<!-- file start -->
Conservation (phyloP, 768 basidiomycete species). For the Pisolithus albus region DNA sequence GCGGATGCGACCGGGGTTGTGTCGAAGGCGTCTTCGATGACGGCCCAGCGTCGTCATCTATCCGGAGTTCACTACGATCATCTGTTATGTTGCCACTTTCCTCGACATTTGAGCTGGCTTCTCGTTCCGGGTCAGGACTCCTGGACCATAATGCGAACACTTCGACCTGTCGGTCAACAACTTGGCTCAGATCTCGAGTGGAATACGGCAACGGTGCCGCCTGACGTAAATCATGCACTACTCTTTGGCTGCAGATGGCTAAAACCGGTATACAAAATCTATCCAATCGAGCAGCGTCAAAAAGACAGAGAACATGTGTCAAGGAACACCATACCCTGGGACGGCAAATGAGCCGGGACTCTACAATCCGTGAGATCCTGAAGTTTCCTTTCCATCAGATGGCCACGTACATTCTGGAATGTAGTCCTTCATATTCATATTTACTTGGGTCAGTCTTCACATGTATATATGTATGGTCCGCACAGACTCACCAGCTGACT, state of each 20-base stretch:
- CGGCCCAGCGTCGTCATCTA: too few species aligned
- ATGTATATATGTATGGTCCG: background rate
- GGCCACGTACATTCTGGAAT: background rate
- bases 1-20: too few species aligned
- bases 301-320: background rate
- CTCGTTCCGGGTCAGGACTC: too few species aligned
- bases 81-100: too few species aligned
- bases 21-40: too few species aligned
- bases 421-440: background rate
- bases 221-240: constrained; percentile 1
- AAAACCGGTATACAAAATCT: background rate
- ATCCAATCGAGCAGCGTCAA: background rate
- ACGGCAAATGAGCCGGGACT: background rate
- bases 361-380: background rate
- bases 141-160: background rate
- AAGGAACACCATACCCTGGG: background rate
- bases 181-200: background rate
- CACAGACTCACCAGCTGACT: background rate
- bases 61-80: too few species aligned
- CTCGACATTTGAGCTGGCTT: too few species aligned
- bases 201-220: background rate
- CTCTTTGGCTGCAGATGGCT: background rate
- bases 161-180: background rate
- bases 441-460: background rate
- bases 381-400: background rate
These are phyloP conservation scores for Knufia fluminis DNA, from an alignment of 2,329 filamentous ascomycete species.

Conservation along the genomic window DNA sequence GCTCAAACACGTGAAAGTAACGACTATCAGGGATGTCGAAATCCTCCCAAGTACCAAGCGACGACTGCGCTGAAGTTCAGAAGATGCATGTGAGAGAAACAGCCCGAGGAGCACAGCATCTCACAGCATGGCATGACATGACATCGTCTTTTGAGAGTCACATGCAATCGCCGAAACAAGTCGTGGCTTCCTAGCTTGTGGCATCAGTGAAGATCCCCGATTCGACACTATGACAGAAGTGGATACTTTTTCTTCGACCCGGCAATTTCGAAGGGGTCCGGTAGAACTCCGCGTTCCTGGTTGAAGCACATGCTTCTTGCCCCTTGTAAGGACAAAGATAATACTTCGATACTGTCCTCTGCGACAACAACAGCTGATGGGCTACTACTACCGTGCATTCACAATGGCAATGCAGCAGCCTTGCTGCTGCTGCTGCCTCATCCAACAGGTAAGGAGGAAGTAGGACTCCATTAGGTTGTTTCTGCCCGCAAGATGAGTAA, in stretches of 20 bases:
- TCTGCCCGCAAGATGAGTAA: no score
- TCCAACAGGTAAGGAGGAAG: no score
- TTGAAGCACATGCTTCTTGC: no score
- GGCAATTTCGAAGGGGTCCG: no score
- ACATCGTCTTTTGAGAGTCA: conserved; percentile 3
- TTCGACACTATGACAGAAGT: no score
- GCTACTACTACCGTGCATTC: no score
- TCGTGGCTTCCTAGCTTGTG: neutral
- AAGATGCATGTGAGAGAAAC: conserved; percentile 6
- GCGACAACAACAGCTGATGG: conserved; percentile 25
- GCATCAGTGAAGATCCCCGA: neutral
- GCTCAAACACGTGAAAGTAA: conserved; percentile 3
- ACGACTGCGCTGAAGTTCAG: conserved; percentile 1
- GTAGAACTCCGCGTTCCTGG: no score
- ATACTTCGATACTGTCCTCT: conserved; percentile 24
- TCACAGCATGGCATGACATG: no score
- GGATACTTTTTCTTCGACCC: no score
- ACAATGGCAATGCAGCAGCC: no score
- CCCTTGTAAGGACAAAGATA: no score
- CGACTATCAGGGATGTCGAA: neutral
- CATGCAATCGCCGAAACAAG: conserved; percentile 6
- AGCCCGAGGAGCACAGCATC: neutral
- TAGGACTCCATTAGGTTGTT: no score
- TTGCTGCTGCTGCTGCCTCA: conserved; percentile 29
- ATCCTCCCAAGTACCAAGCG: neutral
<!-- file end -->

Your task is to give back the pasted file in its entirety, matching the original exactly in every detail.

Conservation (phyloP, 768 basidiomycete species). For the Pisolithus albus region DNA sequence GCGGATGCGACCGGGGTTGTGTCGAAGGCGTCTTCGATGACGGCCCAGCGTCGTCATCTATCCGGAGTTCACTACGATCATCTGTTATGTTGCCACTTTCCTCGACATTTGAGCTGGCTTCTCGTTCCGGGTCAGGACTCCTGGACCATAATGCGAACACTTCGACCTGTCGGTCAACAACTTGGCTCAGATCTCGAGTGGAATACGGCAACGGTGCCGCCTGACGTAAATCATGCACTACTCTTTGGCTGCAGATGGCTAAAACCGGTATACAAAATCTATCCAATCGAGCAGCGTCAAAAAGACAGAGAACATGTGTCAAGGAACACCATACCCTGGGACGGCAAATGAGCCGGGACTCTACAATCCGTGAGATCCTGAAGTTTCCTTTCCATCAGATGGCCACGTACATTCTGGAATGTAGTCCTTCATATTCATATTTACTTGGGTCAGTCTTCACATGTATATATGTATGGTCCGCACAGACTCACCAGCTGACT, state of each 20-base stretch:
- CGGCCCAGCGTCGTCATCTA: too few species aligned
- ATGTATATATGTATGGTCCG: background rate
- GGCCACGTACATTCTGGAAT: background rate
- bases 1-20: too few species aligned
- bases 301-320: background rate
- CTCGTTCCGGGTCAGGACTC: too few species aligned
- bases 81-100: too few species aligned
- bases 21-40: too few species aligned
- bases 421-440: background rate
- bases 221-240: constrained; percentile 1
- AAAACCGGTATACAAAATCT: background rate
- ATCCAATCGAGCAGCGTCAA: background rate
- ACGGCAAATGAGCCGGGACT: background rate
- bases 361-380: background rate
- bases 141-160: background rate
- AAGGAACACCATACCCTGGG: background rate
- bases 181-200: background rate
- CACAGACTCACCAGCTGACT: background rate
- bases 61-80: too few species aligned
- CTCGACATTTGAGCTGGCTT: too few species aligned
- bases 201-220: background rate
- CTCTTTGGCTGCAGATGGCT: background rate
- bases 161-180: background rate
- bases 441-460: background rate
- bases 381-400: background rate
These are phyloP conservation scores for Knufia fluminis DNA, from an alignment of 2,329 filamentous ascomycete species.

Conservation along the genomic window DNA sequence GCTCAAACACGTGAAAGTAACGACTATCAGGGATGTCGAAATCCTCCCAAGTACCAAGCGACGACTGCGCTGAAGTTCAGAAGATGCATGTGAGAGAAACAGCCCGAGGAGCACAGCATCTCACAGCATGGCATGACATGACATCGTCTTTTGAGAGTCACATGCAATCGCCGAAACAAGTCGTGGCTTCCTAGCTTGTGGCATCAGTGAAGATCCCCGATTCGACACTATGACAGAAGTGGATACTTTTTCTTCGACCCGGCAATTTCGAAGGGGTCCGGTAGAACTCCGCGTTCCTGGTTGAAGCACATGCTTCTTGCCCCTTGTAAGGACAAAGATAATACTTCGATACTGTCCTCTGCGACAACAACAGCTGATGGGCTACTACTACCGTGCATTCACAATGGCAATGCAGCAGCCTTGCTGCTGCTGCTGCCTCATCCAACAGGTAAGGAGGAAGTAGGACTCCATTAGGTTGTTTCTGCCCGCAAGATGAGTAA, in stretches of 20 bases:
- TCTGCCCGCAAGATGAGTAA: no score
- TCCAACAGGTAAGGAGGAAG: no score
- TTGAAGCACATGCTTCTTGC: no score
- GGCAATTTCGAAGGGGTCCG: no score
- ACATCGTCTTTTGAGAGTCA: conserved; percentile 3
- TTCGACACTATGACAGAAGT: no score
- GCTACTACTACCGTGCATTC: no score
- TCGTGGCTTCCTAGCTTGTG: neutral
- AAGATGCATGTGAGAGAAAC: conserved; percentile 6
- GCGACAACAACAGCTGATGG: conserved; percentile 25
- GCATCAGTGAAGATCCCCGA: neutral
- GCTCAAACACGTGAAAGTAA: conserved; percentile 3
- ACGACTGCGCTGAAGTTCAG: conserved; percentile 1
- GTAGAACTCCGCGTTCCTGG: no score
- ATACTTCGATACTGTCCTCT: conserved; percentile 24
- TCACAGCATGGCATGACATG: no score
- GGATACTTTTTCTTCGACCC: no score
- ACAATGGCAATGCAGCAGCC: no score
- CCCTTGTAAGGACAAAGATA: no score
- CGACTATCAGGGATGTCGAA: neutral
- CATGCAATCGCCGAAACAAG: conserved; percentile 6
- AGCCCGAGGAGCACAGCATC: neutral
- TAGGACTCCATTAGGTTGTT: no score
- TTGCTGCTGCTGCTGCCTCA: conserved; percentile 29
- ATCCTCCCAAGTACCAAGCG: neutral